In this age of social distancing, there's a new countywide telephone "warm line" to help Crawford County residents and their families through the duration of the COVID-19 pandemic.
Peace4Crawford Hope Line isn't for emergencies but gives callers information about local services available and accurate information to stay safe during the pandemic.
The phone line is in operation 12 hours a day and is designed to be a way to alleviate some of the burden on local emergency lines and first responders.
The idea for the Hope Line came together about two weeks ago as the crisis began to unfold and deepen.
"We started talking about what we can do to help people stay connected and not be in the way," said Joe Barnhart, one of the organizers the Hope Line. "It's to provide information about specific resources — food banks, health care, mental health services."
It's being referred to as a "warm line" because it's for non-emergencies, unlike a hotline. But, it's not just a resource/information line, either.
Trained volunteers will listen to individuals to help them navigate their concerns about the crisis and provide non-judgmental emotional support and assistance, Barnhart said.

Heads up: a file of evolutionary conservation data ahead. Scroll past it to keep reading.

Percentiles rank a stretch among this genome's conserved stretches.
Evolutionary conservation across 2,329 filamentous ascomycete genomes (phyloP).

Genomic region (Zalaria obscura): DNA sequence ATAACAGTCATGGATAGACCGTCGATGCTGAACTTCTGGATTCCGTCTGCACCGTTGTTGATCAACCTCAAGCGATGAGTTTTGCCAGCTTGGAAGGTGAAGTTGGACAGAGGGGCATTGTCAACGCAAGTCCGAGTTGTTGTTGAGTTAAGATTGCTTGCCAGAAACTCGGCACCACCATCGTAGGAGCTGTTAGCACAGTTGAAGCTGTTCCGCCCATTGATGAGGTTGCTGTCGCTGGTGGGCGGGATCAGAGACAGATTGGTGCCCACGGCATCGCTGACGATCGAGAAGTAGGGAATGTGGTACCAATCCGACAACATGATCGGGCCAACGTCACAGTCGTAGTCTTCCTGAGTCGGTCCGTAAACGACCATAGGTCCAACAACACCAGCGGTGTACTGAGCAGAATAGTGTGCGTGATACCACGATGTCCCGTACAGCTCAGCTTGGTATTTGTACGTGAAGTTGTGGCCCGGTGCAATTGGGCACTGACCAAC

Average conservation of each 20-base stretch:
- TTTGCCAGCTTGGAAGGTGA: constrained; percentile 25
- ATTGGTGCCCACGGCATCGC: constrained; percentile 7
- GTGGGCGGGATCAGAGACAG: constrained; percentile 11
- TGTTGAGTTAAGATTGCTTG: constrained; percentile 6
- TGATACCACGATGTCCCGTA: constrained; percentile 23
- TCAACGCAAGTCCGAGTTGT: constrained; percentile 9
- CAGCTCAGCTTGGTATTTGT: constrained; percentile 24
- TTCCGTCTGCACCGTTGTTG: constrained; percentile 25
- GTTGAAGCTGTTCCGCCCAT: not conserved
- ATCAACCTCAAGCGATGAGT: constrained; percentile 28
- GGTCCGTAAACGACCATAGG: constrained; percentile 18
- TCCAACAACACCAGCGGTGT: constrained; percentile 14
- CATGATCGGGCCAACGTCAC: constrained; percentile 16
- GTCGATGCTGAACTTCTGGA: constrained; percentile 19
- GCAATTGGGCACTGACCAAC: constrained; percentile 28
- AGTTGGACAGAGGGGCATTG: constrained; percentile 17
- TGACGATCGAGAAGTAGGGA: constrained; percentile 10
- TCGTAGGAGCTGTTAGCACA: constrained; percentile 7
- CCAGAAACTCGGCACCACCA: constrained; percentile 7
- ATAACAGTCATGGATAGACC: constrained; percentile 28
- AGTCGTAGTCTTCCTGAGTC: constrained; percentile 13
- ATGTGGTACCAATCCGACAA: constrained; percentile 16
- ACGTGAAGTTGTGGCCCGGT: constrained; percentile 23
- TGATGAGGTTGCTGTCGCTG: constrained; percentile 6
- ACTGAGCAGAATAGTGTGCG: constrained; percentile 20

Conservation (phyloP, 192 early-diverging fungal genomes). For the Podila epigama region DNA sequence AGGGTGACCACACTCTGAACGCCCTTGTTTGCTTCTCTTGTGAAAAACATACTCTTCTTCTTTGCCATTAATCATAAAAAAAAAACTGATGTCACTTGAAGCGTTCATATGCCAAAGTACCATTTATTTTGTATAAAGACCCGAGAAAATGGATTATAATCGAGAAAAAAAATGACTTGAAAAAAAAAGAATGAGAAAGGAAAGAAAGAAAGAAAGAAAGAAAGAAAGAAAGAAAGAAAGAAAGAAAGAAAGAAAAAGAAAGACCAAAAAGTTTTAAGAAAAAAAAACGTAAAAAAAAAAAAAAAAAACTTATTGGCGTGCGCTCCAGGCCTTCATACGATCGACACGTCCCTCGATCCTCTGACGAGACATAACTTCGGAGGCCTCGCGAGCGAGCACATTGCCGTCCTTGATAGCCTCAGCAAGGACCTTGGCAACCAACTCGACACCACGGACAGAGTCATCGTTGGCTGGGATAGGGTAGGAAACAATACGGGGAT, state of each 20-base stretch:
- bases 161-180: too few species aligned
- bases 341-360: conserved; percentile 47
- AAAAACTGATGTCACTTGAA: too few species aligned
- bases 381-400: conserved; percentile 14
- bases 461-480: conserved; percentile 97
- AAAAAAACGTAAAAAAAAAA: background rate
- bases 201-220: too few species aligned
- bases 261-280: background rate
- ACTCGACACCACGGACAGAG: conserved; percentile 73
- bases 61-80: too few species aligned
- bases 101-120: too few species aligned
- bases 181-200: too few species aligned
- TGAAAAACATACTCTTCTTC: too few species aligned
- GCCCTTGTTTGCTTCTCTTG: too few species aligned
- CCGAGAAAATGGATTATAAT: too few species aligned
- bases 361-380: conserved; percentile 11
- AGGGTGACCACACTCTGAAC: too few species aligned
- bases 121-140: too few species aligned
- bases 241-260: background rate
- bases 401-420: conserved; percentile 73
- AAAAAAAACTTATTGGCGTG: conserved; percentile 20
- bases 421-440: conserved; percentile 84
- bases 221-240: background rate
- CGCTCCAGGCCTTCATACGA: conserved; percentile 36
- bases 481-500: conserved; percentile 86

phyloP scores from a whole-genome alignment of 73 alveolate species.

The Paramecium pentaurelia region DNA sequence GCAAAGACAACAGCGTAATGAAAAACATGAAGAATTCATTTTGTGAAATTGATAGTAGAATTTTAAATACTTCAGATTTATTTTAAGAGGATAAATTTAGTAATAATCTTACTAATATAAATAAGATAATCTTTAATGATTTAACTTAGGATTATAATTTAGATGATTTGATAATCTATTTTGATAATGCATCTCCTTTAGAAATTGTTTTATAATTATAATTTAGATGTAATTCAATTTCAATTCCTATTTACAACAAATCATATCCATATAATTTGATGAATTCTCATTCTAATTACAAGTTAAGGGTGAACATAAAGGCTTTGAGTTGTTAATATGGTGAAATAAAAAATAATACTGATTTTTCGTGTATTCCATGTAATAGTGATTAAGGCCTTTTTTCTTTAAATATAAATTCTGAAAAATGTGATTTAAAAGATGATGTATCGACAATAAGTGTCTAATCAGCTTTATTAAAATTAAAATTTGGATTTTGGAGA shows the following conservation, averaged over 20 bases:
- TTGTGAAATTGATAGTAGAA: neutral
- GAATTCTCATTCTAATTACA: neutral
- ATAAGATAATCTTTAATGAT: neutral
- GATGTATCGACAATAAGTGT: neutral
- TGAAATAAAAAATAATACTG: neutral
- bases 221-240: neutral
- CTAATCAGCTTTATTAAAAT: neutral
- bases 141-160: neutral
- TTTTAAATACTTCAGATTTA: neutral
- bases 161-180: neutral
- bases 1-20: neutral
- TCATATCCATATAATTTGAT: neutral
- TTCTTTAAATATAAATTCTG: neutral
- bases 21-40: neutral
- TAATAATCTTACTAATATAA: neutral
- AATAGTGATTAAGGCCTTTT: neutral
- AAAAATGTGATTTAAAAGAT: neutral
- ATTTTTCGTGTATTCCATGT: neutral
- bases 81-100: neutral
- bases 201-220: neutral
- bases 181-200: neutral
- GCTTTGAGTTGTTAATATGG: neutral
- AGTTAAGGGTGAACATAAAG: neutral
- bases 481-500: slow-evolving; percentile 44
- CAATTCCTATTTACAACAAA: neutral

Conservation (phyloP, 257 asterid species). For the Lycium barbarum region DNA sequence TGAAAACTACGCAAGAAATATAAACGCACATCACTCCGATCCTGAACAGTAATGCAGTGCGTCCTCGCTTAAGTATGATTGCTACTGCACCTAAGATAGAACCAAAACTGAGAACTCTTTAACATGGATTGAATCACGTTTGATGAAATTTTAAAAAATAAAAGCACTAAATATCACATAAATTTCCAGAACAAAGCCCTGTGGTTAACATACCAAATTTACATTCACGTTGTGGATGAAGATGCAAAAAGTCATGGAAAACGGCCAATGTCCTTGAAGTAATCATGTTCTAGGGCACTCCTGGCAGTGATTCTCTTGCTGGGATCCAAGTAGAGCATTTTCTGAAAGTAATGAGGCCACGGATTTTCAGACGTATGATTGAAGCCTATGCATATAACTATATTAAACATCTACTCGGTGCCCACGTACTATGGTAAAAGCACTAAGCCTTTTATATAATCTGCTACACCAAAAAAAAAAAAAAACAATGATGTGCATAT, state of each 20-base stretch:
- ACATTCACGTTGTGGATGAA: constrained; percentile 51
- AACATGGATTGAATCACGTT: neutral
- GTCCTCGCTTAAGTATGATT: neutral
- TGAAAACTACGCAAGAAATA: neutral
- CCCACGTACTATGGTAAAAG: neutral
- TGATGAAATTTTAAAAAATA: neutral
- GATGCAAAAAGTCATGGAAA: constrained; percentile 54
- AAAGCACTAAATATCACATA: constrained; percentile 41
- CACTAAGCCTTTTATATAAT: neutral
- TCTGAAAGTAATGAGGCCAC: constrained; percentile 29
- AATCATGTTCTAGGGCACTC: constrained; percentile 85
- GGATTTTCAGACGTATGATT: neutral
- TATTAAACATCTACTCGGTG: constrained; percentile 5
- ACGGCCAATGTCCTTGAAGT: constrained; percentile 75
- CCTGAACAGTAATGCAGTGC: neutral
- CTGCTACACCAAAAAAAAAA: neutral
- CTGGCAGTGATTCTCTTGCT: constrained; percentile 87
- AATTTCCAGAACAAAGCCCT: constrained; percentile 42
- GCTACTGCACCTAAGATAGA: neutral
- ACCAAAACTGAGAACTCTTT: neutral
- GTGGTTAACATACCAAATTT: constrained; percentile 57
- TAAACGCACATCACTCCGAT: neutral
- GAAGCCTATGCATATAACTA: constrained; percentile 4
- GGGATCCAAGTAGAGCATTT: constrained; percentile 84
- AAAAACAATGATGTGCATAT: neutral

There are people who may struggle during this time due to past trauma in their lives, Barnhart said.
The Peace4Crawford movement is committed to preventing adverse childhood experiences, healing trauma and promoting resilience. That trauma could be verbal, mental or physical abuse as a child.
"We look at trauma in a person's life as why they act as they do," Barnhart said.
In Crawford County, the P4C movement is a subcommittee of the Crawford County Human Services Systems of Care Leadership Committee. The Systems of Care framework developed as a local collaborative effort to create a seamless, integrated and coordinated system of supports for children, youth and families.
The Peace4Crawford Hope Line is being done in conjunction with Women's Services Inc., the area's women's shelter.
"We have the infrastructure, so it made sense to piggyback on our system," said Bruce Harlan, Women's Services executive director. "This is a very difficult and stressful time for everyone, and our goal is to lend a compassionate presence to those who may need help right now. We have been humbled by the number of people who have stepped forward to help."
So far, there are 55 volunteers — from social service agency workers to teachers to those working at law firms — offering to help.
"I love our community," said Tory Hough, who is coordinating volunteers. "We want to be able to support people's mental health and well being so they know they're not going through this alone. We're being empathetic, not judgmental."
"I'm just passionate about offering a lending hand to people," said Janel Dunkerley, another volunteer.
Keith Gushard can be reached at 724-6370 or by email at email@example.com.